[Marxism] El Salvador's US Installed 'Democracy'
gojack10 at hotmail.com
Fri Mar 26 17:57:07 MST 2004
The Salvadoran election results hardly received a blip of attention this
week in the US, or elsewhere. This has to be a stiking example of the limits
of strictly, country based 'solidarity' campaigns, and a concrete example of
why the antiwar movement must not remain only focused on Iraq to the
exclusion of other areas of US interventionism. Today, there are far too
many deployments of US troops around the planet to remain only focussed on
What will the Democrats do when they take office early next year? They have
no plans to pull the US out of Africa, Central Asia, South America, the
Middle East, Central America, nor the Balkans. An antiwar movement that
forgets even where the US is intervening, is not going to be very active
when a Kerry begins to sweet talk. Here is a CounterPunch commentary on
current US intervention in El Salvador....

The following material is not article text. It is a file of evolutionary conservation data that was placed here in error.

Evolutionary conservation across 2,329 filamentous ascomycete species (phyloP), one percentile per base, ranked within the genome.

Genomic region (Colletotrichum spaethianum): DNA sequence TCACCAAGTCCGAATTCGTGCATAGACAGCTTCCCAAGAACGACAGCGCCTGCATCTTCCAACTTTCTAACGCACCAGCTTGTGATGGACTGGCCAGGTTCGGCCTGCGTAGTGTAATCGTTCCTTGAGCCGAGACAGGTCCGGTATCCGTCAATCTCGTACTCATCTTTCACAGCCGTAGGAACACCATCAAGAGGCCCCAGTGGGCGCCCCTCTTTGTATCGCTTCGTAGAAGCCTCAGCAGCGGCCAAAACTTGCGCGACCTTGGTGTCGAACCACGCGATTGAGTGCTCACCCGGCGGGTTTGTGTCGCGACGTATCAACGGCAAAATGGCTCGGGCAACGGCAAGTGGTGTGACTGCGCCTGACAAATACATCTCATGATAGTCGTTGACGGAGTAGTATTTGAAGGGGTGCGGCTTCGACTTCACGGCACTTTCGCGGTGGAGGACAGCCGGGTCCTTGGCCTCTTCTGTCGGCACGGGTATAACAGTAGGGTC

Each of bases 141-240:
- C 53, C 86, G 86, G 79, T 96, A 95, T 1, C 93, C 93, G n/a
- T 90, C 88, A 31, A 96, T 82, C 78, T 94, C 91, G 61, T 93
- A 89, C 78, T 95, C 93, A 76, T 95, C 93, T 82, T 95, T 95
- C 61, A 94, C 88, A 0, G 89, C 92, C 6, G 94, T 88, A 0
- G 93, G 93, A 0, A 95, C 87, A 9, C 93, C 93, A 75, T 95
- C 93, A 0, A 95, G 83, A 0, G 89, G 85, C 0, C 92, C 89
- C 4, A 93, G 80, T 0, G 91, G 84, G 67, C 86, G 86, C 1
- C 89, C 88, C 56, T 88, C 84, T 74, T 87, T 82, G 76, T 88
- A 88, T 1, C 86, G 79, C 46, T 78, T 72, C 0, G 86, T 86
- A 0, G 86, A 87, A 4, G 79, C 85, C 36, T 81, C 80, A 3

March 26, 2004
US Meddling in Rightwing Consolidation
Democracy in El Salvador?
By JOE DeRAYMOND
On March 21 in El Salvador, over 2 million Salvadorans went to the polls,
58% of whom voted for Tony Saca, the Alianza Republicana Nacionalista
(ARENA) party candidate for President. Schafik Handal of the Frente
Faribundi Marti para la Liberacion Nacional (FMLN) received 36%. I was
present at the election as an international observer working with the Center
for Exchange and Solidarity (CIS) at a voting center in a small municipality
in western El Salvador, Jayaque, where I saw bus after bus with ARENA flags
flying arrive at the park, jammed full of voters who evidently made their
crayoned "X" over the ARENA banner on their paper ballots. When the ballot
boxes were opened after 5 PM, the ARENA vigilantes could hardly contain
their glee as they collected fat piles of ballots for their party.
The Salvadoran people had voted, but there was little joy in the decision.
In San Salvador on the night of the 21st, after everyone knew the results,
an eerie quiet prevailed. ARENA had defeated the FMLN and two other smaller
parties who failed to achieve sufficient votes to maintain themselves under